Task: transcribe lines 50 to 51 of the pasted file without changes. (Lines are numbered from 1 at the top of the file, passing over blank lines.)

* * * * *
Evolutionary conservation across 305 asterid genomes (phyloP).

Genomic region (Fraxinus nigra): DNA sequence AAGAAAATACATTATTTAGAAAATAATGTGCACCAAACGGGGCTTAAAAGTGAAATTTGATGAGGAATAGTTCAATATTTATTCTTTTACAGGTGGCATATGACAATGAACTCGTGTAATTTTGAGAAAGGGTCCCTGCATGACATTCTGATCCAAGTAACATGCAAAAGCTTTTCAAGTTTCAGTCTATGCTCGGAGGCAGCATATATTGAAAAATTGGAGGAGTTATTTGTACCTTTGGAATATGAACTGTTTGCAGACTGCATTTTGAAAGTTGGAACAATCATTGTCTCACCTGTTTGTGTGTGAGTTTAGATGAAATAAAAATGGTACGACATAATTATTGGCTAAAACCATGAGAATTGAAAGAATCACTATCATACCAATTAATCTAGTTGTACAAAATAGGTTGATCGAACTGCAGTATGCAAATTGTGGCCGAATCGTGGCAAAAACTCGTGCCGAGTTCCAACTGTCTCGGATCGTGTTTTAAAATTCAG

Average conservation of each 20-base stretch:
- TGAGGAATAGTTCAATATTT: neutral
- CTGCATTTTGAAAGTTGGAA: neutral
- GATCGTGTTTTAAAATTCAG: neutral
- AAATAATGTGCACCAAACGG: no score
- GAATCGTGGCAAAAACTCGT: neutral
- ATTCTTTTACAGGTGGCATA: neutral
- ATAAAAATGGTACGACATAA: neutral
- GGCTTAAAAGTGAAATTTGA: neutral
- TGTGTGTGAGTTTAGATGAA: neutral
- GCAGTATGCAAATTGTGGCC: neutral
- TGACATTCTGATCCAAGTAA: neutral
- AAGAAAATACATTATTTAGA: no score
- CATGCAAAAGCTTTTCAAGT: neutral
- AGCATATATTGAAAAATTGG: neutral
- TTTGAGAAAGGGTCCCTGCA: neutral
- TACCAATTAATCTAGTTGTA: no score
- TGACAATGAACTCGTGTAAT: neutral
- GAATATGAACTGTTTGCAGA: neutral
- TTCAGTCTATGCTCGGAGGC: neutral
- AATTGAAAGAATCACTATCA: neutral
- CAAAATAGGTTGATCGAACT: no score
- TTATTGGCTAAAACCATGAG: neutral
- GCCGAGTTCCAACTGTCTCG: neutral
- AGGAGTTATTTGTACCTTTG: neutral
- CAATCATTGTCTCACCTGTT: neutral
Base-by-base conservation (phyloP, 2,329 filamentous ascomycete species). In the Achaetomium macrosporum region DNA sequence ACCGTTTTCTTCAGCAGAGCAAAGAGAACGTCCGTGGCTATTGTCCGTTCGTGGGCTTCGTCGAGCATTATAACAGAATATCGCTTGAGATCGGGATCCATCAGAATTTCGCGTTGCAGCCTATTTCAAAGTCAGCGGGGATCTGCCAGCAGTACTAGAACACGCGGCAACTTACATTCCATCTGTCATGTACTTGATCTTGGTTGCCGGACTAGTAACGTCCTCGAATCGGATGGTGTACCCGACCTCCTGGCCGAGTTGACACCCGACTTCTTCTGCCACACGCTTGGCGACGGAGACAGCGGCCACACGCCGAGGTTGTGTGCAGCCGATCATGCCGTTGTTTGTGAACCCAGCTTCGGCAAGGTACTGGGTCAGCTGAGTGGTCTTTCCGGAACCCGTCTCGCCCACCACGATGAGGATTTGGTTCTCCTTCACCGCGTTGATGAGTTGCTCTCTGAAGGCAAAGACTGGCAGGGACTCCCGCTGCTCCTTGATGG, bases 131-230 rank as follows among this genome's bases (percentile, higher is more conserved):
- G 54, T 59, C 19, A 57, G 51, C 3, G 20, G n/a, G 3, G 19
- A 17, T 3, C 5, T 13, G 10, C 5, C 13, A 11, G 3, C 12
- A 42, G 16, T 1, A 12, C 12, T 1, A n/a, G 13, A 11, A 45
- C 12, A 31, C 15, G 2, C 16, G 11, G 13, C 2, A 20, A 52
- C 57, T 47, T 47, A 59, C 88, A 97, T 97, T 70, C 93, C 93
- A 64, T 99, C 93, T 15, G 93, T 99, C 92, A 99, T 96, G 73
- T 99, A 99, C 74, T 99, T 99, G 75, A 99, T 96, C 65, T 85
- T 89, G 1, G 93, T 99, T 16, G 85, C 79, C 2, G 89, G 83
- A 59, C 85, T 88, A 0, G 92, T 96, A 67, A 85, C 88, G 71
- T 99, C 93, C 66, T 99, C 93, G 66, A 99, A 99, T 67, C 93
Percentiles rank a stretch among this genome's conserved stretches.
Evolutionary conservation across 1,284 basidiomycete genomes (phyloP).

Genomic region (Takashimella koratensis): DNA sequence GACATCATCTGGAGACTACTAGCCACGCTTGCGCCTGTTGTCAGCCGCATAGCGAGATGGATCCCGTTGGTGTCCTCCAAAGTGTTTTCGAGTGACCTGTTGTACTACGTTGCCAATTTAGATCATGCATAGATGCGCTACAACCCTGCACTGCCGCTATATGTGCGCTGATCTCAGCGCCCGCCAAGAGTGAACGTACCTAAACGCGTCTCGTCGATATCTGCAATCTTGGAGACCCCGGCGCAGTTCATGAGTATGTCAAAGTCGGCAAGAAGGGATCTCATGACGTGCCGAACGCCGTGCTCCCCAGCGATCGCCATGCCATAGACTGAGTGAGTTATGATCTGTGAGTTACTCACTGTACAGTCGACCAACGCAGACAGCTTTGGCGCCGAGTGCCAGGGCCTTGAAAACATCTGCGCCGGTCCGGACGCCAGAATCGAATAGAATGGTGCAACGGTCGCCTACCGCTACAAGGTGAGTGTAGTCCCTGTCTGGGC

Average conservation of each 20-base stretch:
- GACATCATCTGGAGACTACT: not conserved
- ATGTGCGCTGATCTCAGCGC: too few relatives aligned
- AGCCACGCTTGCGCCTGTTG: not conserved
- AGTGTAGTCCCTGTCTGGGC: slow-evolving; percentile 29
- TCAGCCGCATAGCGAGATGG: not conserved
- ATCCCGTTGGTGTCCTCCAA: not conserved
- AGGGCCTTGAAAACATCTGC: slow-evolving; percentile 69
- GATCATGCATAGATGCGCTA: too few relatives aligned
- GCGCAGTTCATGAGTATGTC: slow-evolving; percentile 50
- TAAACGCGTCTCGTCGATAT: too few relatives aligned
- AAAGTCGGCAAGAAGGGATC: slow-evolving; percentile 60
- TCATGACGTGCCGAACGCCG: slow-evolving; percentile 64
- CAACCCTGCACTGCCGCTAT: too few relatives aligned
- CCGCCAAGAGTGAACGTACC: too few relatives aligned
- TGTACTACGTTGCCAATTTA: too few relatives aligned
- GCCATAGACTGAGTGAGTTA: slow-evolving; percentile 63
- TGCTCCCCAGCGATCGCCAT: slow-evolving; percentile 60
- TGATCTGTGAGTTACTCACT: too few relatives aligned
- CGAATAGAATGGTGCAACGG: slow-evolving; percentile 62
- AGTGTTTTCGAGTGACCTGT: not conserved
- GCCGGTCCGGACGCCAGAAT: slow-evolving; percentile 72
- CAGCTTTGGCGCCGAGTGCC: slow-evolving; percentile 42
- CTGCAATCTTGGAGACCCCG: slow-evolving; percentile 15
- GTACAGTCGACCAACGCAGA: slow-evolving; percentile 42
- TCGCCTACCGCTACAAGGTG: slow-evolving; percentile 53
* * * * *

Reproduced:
- AGGGCCTTGAAAACATCTGC: slow-evolving; percentile 69
- GATCATGCATAGATGCGCTA: too few relatives aligned